The bill now moves on the Senate. The Senate version may actually be bigger than the House version, which would seem to not bode well for passage. However, the bill has added some Republican measures, like another temporary fix for the Alternative Minimum Tax (a tax that originally was intended for millionaires, but now hits middle-income people because it was never adjusted for inflation). The bill got some bipartisan support in Senate committees, so expect at least a few Republican votes in the Senate to assure passage. I expect that votes on amendments and final passage will be next week. Once it passes the Senate, the two Houses will have to work out differences in a conference committee to make the bills identical.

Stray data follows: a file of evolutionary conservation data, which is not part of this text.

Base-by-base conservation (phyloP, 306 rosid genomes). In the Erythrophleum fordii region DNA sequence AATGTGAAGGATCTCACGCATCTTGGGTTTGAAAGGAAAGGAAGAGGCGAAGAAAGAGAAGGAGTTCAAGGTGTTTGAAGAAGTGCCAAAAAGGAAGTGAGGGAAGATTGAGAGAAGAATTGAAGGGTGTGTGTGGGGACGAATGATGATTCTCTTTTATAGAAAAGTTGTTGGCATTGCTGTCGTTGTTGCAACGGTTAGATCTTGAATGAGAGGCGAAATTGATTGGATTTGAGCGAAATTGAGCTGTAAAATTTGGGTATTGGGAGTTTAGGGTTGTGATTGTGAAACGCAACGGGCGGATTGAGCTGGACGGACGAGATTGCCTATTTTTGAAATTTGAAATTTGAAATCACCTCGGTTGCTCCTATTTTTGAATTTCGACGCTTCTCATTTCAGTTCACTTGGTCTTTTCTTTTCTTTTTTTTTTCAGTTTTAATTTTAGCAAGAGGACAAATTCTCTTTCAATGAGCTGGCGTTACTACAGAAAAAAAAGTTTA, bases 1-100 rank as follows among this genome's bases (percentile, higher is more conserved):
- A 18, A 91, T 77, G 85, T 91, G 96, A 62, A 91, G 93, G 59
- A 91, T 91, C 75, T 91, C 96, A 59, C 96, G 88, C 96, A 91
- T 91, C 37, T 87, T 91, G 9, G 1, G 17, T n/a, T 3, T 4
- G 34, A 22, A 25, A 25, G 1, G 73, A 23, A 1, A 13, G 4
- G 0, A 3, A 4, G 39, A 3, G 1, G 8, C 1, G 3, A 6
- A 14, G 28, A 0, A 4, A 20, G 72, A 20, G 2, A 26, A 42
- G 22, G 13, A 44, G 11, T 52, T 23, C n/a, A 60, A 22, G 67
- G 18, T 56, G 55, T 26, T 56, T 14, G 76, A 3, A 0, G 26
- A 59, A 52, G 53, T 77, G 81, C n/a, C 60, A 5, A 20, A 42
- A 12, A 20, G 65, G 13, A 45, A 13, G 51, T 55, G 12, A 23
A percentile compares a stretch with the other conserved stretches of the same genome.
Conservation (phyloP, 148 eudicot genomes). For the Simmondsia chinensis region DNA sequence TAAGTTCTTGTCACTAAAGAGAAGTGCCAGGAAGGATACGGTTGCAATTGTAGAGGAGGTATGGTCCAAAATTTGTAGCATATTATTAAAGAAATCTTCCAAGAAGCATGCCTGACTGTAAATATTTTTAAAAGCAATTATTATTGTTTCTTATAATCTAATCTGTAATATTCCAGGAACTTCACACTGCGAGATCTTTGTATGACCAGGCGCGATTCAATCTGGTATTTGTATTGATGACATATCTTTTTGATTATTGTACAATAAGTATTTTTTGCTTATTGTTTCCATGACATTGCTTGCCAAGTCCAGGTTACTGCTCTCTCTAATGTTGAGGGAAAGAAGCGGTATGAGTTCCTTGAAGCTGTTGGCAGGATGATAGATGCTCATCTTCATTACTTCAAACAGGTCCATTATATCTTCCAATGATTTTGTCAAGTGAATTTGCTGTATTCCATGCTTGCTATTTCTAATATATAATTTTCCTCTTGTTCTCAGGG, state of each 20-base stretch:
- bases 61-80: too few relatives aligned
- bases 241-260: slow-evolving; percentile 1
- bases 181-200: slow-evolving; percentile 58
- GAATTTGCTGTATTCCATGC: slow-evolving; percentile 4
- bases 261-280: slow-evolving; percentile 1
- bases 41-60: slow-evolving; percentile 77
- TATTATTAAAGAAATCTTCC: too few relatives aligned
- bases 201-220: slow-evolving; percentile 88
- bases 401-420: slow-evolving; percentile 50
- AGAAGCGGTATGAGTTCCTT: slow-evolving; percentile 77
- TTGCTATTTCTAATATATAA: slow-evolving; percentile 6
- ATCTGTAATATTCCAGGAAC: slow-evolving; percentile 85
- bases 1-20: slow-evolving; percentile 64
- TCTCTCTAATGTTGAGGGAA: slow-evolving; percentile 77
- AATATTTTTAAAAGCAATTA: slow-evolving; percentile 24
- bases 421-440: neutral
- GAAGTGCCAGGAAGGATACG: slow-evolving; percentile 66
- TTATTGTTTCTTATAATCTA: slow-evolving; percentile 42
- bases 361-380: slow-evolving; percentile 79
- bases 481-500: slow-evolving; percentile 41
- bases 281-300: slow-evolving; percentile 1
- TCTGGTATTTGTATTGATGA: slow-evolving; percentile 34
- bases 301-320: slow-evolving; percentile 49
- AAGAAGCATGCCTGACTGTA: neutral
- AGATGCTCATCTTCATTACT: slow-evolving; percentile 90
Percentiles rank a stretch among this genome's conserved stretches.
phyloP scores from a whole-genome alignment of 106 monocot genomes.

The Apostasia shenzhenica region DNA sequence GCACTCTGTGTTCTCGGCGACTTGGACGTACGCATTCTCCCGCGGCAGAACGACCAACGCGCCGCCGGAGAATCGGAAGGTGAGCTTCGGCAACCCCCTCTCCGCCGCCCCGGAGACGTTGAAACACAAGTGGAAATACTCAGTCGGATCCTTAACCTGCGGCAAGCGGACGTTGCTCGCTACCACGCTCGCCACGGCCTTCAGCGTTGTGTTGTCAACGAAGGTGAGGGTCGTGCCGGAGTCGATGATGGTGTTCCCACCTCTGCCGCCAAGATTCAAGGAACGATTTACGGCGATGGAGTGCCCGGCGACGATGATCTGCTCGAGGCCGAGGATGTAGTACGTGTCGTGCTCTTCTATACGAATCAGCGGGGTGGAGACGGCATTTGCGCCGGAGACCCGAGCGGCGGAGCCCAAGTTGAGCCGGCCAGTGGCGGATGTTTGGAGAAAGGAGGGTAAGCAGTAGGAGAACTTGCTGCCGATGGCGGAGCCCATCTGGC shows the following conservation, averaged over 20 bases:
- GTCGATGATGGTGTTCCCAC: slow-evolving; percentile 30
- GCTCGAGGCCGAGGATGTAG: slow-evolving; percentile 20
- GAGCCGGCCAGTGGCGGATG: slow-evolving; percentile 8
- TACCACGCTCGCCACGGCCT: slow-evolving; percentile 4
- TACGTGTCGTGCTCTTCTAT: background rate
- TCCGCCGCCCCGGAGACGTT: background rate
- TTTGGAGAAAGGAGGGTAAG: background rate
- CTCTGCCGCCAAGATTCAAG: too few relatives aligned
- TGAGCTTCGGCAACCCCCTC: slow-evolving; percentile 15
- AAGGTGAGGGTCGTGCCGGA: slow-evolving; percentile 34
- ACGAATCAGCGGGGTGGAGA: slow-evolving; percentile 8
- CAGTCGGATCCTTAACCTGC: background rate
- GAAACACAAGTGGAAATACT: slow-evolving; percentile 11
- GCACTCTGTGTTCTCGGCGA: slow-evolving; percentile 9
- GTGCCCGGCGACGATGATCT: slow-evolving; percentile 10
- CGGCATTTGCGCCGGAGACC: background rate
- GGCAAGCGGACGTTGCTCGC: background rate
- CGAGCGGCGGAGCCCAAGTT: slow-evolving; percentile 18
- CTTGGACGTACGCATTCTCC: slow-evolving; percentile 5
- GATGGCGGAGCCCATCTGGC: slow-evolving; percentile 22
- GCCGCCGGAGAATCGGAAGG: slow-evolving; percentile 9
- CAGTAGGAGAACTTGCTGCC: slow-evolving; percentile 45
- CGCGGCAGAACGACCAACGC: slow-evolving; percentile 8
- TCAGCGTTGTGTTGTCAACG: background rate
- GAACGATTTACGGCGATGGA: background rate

THE SENATE: Not to be outdone, the Senate had a busy day rejecting numerous Republican amendments on the State Children's Health Insurance Bill. What did the Senate reject?

-A Republican Substitute that would have cut the bill's size from 30 million to 10 million and would have mandated that only children under 200% of the poverty line would receive SCHIP care. The bill was defeated 65-32.

-An amendment by Sen. Martinez of Florida that would have overturned Obama's decision to allow government funding to overseas family planning services. (what does that have to do with anything?) It lost 60-37.

-An amendment by Sen. Cornyn of Texas that would have required money to be redirected toward coverage, outreach and enrollment of low income children instead of covering higher income children. Rejected 64-33.

-An amendment by Senator Roberts of Kansas that sought to prohibit SCHIP payments to states in which the income eligibility for Medicaid is greater than the income eligibility of SCHIP. Lost 60-36.